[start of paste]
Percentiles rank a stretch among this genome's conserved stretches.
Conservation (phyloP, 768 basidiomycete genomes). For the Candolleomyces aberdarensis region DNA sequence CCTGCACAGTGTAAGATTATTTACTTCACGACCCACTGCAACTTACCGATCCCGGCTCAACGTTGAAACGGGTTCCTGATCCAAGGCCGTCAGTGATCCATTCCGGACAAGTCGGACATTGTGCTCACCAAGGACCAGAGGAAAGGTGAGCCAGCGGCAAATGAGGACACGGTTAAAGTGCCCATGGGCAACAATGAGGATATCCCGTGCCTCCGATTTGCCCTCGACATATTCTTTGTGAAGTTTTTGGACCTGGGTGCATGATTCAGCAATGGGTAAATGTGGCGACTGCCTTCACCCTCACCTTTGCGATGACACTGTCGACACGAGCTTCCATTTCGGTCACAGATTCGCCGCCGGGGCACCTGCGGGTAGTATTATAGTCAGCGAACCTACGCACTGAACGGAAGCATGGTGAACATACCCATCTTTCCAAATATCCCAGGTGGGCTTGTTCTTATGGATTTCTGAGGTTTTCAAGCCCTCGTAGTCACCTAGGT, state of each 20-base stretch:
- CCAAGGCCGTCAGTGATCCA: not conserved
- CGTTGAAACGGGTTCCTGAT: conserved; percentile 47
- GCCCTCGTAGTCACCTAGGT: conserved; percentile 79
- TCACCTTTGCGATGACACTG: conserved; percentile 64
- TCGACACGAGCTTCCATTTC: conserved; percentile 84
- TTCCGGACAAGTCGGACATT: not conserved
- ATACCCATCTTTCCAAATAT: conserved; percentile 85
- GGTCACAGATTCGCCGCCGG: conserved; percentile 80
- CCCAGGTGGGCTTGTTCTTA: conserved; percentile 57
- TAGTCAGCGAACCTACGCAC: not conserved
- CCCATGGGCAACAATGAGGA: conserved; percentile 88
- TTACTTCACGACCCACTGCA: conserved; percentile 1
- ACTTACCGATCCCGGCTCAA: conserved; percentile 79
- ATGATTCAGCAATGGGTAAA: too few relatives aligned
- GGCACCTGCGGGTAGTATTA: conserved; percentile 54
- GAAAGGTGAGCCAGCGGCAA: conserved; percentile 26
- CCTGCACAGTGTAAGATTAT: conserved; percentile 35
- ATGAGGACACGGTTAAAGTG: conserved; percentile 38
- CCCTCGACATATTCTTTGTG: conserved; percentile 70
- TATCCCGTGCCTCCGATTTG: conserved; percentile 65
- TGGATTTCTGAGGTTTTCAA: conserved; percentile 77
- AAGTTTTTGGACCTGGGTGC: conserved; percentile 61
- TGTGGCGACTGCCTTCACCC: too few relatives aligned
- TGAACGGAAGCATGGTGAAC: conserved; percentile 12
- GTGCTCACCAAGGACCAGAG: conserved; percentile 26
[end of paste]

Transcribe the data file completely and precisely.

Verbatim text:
Percentiles rank a stretch among this genome's conserved stretches.
Conservation (phyloP, 768 basidiomycete genomes). For the Candolleomyces aberdarensis region DNA sequence CCTGCACAGTGTAAGATTATTTACTTCACGACCCACTGCAACTTACCGATCCCGGCTCAACGTTGAAACGGGTTCCTGATCCAAGGCCGTCAGTGATCCATTCCGGACAAGTCGGACATTGTGCTCACCAAGGACCAGAGGAAAGGTGAGCCAGCGGCAAATGAGGACACGGTTAAAGTGCCCATGGGCAACAATGAGGATATCCCGTGCCTCCGATTTGCCCTCGACATATTCTTTGTGAAGTTTTTGGACCTGGGTGCATGATTCAGCAATGGGTAAATGTGGCGACTGCCTTCACCCTCACCTTTGCGATGACACTGTCGACACGAGCTTCCATTTCGGTCACAGATTCGCCGCCGGGGCACCTGCGGGTAGTATTATAGTCAGCGAACCTACGCACTGAACGGAAGCATGGTGAACATACCCATCTTTCCAAATATCCCAGGTGGGCTTGTTCTTATGGATTTCTGAGGTTTTCAAGCCCTCGTAGTCACCTAGGT, state of each 20-base stretch:
- CCAAGGCCGTCAGTGATCCA: not conserved
- CGTTGAAACGGGTTCCTGAT: conserved; percentile 47
- GCCCTCGTAGTCACCTAGGT: conserved; percentile 79
- TCACCTTTGCGATGACACTG: conserved; percentile 64
- TCGACACGAGCTTCCATTTC: conserved; percentile 84
- TTCCGGACAAGTCGGACATT: not conserved
- ATACCCATCTTTCCAAATAT: conserved; percentile 85
- GGTCACAGATTCGCCGCCGG: conserved; percentile 80
- CCCAGGTGGGCTTGTTCTTA: conserved; percentile 57
- TAGTCAGCGAACCTACGCAC: not conserved
- CCCATGGGCAACAATGAGGA: conserved; percentile 88
- TTACTTCACGACCCACTGCA: conserved; percentile 1
- ACTTACCGATCCCGGCTCAA: conserved; percentile 79
- ATGATTCAGCAATGGGTAAA: too few relatives aligned
- GGCACCTGCGGGTAGTATTA: conserved; percentile 54
- GAAAGGTGAGCCAGCGGCAA: conserved; percentile 26
- CCTGCACAGTGTAAGATTAT: conserved; percentile 35
- ATGAGGACACGGTTAAAGTG: conserved; percentile 38
- CCCTCGACATATTCTTTGTG: conserved; percentile 70
- TATCCCGTGCCTCCGATTTG: conserved; percentile 65
- TGGATTTCTGAGGTTTTCAA: conserved; percentile 77
- AAGTTTTTGGACCTGGGTGC: conserved; percentile 61
- TGTGGCGACTGCCTTCACCC: too few relatives aligned
- TGAACGGAAGCATGGTGAAC: conserved; percentile 12
- GTGCTCACCAAGGACCAGAG: conserved; percentile 26